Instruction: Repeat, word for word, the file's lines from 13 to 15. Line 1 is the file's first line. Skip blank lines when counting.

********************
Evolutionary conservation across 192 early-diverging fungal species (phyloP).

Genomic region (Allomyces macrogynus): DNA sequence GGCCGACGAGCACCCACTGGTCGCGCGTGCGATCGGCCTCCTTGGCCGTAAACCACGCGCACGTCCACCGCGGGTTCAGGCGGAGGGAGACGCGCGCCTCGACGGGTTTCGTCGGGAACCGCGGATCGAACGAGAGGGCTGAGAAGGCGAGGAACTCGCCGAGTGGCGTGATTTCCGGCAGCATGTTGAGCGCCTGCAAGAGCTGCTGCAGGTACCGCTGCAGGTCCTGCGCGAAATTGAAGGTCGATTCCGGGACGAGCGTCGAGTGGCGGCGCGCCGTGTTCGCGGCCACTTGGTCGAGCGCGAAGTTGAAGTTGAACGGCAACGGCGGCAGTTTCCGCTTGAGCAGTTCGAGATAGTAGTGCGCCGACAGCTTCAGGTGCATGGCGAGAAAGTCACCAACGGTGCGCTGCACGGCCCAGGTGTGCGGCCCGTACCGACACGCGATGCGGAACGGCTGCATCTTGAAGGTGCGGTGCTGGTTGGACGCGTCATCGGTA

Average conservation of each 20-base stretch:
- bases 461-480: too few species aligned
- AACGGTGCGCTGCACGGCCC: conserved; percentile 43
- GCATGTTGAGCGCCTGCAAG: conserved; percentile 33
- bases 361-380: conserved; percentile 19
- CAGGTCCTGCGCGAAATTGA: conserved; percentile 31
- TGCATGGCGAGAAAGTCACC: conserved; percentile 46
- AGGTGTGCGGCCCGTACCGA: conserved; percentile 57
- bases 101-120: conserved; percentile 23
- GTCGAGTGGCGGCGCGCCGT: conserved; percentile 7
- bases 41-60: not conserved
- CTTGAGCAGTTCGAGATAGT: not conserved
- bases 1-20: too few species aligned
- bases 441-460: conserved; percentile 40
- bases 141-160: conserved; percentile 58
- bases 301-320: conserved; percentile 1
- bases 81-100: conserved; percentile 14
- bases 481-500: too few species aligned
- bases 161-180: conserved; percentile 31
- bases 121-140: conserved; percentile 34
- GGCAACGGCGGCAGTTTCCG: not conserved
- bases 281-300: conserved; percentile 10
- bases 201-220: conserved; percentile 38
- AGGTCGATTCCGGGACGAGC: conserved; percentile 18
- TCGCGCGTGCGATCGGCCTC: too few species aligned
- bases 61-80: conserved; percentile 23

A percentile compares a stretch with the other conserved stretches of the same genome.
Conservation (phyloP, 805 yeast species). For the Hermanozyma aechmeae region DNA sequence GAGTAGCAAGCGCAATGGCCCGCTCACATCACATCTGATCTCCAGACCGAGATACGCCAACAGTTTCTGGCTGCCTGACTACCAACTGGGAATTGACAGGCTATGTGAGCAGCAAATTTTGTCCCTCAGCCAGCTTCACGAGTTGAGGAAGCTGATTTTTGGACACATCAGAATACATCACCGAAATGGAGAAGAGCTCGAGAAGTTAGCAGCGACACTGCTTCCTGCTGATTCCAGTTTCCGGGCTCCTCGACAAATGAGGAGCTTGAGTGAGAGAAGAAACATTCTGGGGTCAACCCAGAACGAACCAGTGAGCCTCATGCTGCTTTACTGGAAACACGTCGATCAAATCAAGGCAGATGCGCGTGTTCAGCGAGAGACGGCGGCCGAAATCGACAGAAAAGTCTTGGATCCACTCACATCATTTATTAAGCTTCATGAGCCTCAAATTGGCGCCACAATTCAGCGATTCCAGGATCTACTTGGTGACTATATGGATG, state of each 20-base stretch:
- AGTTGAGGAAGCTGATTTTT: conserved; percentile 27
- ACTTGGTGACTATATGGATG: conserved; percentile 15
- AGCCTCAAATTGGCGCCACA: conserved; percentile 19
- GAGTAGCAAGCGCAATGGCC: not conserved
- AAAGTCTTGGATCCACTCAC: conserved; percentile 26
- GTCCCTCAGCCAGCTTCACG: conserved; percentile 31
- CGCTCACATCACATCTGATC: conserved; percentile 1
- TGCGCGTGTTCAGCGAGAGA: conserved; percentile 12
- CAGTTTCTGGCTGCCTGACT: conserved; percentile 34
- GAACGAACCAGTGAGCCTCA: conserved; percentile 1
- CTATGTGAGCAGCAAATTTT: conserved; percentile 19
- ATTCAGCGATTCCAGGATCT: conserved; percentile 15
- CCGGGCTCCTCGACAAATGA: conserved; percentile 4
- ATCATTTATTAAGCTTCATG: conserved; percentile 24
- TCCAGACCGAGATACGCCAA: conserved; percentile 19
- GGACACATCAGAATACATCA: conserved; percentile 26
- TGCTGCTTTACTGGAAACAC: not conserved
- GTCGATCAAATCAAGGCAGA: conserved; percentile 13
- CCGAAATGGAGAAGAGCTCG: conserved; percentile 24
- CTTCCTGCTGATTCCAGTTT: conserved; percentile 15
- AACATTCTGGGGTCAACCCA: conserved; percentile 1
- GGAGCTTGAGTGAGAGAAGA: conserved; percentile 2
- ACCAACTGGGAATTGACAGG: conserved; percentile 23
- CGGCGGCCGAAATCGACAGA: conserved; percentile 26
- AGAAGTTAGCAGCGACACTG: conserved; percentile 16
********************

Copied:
- bases 41-60: not conserved
- CTTGAGCAGTTCGAGATAGT: not conserved
- bases 1-20: too few species aligned